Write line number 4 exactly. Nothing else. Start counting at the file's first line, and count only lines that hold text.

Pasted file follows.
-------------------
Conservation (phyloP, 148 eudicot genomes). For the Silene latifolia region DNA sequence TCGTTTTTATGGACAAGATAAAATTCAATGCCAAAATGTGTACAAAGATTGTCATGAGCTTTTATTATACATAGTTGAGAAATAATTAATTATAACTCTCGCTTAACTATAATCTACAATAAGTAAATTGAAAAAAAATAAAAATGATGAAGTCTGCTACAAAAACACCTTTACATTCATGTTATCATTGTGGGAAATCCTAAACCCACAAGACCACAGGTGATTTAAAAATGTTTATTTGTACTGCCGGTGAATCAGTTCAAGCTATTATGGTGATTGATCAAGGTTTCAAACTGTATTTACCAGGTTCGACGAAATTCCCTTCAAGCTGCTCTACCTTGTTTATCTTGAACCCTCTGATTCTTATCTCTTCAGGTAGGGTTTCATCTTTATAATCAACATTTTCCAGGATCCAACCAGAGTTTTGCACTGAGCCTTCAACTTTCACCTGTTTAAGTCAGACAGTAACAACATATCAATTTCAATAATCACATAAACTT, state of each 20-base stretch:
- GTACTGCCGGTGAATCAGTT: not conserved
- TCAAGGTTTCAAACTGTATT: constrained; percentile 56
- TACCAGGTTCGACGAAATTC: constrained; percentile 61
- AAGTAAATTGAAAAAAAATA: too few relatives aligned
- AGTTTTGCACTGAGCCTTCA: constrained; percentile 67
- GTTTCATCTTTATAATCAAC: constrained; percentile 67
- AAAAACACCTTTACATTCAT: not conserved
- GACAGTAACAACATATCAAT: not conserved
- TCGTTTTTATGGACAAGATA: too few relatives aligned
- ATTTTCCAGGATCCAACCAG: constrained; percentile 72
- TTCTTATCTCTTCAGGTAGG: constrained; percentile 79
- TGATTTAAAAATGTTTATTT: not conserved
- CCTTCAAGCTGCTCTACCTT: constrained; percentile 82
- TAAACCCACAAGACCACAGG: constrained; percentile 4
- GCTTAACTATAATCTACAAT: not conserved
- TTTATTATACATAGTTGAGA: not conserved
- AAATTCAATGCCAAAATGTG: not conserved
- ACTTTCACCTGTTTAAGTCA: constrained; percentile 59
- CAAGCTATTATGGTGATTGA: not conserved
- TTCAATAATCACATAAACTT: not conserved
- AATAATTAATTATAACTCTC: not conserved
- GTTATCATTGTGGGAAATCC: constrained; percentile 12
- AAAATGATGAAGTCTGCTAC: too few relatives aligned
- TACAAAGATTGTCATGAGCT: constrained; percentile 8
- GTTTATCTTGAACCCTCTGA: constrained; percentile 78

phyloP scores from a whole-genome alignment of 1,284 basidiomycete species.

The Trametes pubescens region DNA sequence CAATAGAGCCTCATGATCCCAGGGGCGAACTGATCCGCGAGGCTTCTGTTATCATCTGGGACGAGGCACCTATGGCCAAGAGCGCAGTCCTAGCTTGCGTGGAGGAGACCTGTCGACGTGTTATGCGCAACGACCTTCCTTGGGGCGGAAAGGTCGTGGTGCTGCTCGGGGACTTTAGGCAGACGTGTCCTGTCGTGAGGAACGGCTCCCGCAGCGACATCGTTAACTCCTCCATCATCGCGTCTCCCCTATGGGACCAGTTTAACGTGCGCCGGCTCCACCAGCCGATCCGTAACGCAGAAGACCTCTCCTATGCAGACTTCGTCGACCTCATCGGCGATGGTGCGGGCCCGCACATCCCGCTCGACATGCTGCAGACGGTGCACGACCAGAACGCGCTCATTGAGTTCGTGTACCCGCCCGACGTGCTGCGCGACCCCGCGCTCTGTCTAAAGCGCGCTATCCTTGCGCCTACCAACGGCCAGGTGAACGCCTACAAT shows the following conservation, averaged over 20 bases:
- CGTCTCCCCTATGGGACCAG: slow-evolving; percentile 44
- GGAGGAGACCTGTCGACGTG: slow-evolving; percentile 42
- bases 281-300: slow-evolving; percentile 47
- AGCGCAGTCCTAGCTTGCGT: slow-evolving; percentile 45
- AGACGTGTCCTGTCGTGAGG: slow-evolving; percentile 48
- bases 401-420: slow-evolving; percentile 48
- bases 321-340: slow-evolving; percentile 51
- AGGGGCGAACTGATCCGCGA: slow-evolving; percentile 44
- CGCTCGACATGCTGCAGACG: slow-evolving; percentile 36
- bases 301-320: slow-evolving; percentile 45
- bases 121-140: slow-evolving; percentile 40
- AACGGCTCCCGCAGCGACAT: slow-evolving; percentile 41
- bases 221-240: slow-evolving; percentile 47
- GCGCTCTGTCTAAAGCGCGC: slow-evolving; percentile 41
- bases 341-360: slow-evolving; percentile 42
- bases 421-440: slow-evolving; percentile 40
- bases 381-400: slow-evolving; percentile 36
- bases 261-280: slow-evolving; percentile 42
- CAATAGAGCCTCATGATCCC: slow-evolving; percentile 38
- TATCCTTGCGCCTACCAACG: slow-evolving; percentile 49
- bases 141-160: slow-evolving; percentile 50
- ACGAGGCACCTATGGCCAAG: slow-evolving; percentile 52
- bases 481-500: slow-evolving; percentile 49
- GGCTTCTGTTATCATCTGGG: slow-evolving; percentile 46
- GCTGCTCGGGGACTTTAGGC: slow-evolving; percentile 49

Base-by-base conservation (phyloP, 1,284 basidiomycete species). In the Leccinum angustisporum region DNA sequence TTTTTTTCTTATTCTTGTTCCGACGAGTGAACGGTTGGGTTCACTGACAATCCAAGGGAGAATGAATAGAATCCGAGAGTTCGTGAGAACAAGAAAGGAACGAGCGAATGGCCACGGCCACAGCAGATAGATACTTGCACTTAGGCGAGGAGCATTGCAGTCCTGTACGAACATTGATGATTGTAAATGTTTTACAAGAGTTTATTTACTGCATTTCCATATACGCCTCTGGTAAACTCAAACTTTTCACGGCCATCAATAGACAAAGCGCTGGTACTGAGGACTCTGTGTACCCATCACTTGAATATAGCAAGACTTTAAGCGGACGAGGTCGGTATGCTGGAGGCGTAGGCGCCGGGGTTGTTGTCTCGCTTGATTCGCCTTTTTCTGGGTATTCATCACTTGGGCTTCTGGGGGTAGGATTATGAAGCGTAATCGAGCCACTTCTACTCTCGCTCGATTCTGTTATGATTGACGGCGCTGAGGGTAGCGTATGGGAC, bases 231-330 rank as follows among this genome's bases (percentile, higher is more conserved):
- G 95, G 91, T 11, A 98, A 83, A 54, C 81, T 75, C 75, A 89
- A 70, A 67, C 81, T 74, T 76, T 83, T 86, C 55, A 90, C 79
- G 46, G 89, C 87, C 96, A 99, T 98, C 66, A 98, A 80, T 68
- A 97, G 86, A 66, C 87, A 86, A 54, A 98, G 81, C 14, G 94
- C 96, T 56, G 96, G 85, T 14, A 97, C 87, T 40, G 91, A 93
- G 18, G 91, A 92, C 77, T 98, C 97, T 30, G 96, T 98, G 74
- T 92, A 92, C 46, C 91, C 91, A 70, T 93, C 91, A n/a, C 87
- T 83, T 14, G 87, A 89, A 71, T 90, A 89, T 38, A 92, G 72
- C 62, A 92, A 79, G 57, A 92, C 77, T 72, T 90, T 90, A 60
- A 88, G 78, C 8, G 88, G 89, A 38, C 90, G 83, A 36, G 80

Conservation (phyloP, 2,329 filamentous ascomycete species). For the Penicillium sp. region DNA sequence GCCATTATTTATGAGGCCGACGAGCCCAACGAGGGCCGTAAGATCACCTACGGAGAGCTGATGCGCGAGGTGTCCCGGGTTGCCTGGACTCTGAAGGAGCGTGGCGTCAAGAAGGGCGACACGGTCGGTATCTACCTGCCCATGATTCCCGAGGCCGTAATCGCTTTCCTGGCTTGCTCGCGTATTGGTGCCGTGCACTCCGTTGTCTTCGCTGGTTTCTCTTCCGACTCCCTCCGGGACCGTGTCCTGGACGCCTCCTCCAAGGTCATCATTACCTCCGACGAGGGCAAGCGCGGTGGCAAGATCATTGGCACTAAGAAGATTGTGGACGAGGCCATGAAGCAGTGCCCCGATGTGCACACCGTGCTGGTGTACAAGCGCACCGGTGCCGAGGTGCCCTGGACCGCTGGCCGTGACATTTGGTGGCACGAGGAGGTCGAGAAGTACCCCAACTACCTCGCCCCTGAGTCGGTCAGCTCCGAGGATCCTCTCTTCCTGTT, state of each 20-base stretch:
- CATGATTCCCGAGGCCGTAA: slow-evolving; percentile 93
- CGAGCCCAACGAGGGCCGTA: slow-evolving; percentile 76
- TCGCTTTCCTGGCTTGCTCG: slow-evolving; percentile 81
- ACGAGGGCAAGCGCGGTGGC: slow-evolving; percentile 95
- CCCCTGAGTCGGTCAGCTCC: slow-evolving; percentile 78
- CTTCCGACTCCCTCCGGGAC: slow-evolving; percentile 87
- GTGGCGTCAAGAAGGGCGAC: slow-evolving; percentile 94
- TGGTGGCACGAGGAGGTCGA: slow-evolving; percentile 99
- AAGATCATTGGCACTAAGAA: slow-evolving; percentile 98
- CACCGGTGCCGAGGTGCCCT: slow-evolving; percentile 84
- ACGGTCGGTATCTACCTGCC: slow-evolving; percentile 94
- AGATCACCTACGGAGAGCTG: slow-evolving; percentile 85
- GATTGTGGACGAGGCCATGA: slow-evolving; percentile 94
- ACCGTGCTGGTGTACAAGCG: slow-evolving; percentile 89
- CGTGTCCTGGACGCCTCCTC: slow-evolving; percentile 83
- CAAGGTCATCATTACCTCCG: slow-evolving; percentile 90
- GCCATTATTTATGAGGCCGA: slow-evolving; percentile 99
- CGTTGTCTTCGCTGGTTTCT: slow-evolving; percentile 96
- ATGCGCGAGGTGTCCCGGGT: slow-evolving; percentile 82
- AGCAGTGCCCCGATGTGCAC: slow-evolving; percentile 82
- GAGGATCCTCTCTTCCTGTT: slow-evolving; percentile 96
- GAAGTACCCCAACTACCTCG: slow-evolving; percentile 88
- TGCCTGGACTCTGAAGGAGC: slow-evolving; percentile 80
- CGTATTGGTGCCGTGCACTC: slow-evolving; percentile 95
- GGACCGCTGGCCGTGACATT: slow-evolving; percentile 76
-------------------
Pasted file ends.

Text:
- TACCAGGTTCGACGAAATTC: constrained; percentile 61